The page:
I was out for dinner this week when someone wondered whether in 20 years time gay couples will be welcomed and affirmed in our churches and whether we will be as embarrassed by our present opposition to gay relationships as we are that Christians once argued in support of slavery, racial segregation, and female subordination? If history is anything to go by, rightly or wrongly, I think the answer is “yes”.
We evangelicals fondly declare that in Jesus and the bible God has given us his universal moral absolutes. Yet our history is littered not with examples of Christians discovering God’s universal moral absolutes and sticking to them but by constant and dramatic changes of mind. To the examples given above add complete about-faces in our ethics of war, government, wealth, sex, environment, divorce and remarriage, and more.
The pattern is almost always the same. We baptise the prevailing view of our culture or sub-culture and equate it with biblical teaching. We declare the bible is crystal clear and our only responsibility is to obey. Then as culture shifts we take another look at Scripture and develop new interpretations. Once the genie’s out of the bottle there’s no putting it back. As culture shifts Christians will gravitate toward interpretations of the bible that provide the best fit with the new cultural context and a new Christian norm comes into being. Conservatives, wedded to the culture of the past, declare the sky is falling in and question the faith of those challenging the ethic of the past, while progressives, wedded to the emerging culture, make the case that God is calling us to a different way and that should we not follow we will wound the vulnerable and consign the church to irrelevance.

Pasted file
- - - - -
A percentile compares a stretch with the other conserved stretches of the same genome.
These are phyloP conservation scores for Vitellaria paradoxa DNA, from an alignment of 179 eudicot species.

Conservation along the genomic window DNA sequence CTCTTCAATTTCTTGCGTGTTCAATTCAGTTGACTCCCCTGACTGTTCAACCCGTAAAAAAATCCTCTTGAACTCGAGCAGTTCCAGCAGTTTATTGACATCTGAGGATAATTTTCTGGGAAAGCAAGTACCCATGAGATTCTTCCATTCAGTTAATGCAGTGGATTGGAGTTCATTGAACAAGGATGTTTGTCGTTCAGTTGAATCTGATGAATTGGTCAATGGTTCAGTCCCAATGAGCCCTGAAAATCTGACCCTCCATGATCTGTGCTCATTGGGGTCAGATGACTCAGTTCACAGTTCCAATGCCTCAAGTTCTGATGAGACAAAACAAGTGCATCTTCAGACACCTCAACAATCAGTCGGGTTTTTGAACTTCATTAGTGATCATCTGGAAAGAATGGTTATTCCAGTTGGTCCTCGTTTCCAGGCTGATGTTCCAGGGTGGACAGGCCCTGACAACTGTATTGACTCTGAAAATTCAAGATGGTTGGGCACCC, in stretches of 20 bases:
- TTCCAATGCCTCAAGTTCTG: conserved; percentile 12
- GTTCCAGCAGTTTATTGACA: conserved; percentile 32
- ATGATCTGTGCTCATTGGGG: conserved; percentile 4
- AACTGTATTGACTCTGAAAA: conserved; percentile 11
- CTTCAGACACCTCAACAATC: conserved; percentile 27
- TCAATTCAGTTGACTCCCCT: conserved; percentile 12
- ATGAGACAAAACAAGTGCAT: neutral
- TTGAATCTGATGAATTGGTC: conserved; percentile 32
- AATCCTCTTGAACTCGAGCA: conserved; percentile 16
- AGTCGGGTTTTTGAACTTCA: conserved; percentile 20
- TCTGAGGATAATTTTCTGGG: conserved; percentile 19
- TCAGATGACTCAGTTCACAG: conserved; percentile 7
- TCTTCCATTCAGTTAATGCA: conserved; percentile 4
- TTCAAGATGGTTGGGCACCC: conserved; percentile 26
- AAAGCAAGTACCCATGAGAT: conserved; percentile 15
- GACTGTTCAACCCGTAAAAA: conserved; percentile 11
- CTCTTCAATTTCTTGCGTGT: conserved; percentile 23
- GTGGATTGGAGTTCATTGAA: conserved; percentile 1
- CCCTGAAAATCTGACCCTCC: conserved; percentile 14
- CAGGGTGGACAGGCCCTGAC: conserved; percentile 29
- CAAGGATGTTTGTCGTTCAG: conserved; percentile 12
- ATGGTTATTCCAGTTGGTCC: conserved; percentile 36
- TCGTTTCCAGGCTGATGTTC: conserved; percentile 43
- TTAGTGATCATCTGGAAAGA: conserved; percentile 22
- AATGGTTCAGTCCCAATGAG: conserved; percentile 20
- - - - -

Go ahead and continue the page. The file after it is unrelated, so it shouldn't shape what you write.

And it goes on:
It it seems to me that we have a methodological problem, which is built on our belief that Scripture provides universal moral absolutes. Convinced of this we over-read biblical texts, either to support or challenge the status quo. But what if the ethical centre of Christianity is not finding and observing universal moral absolutes but cultivating Christlike character, building lives and communities that reflect the character of God revealed in Christ – just, loving, compassionate, generous, forgiving, graceful, merciful, faithful, etc? What if ethics is no more and no less than this? What if the imperatives of the bible are not universal rules for every generation to follow but examples of how generations long past lived out the character of God within the cultural setting of their time?
I fear we are about to become embroiled in yet another nasty debate where the same old nasty patterns will be repeated only this time the issue will be gay partnerships. Rather than being captive to the character of Christ we will once again show that our ethic is little more than a pale and belated echo of culture. Isn’t it time we admit that the real problem isn’t the presenting issue but a flawed methodology that can’t deliver the universal moral absolutes we demand of it?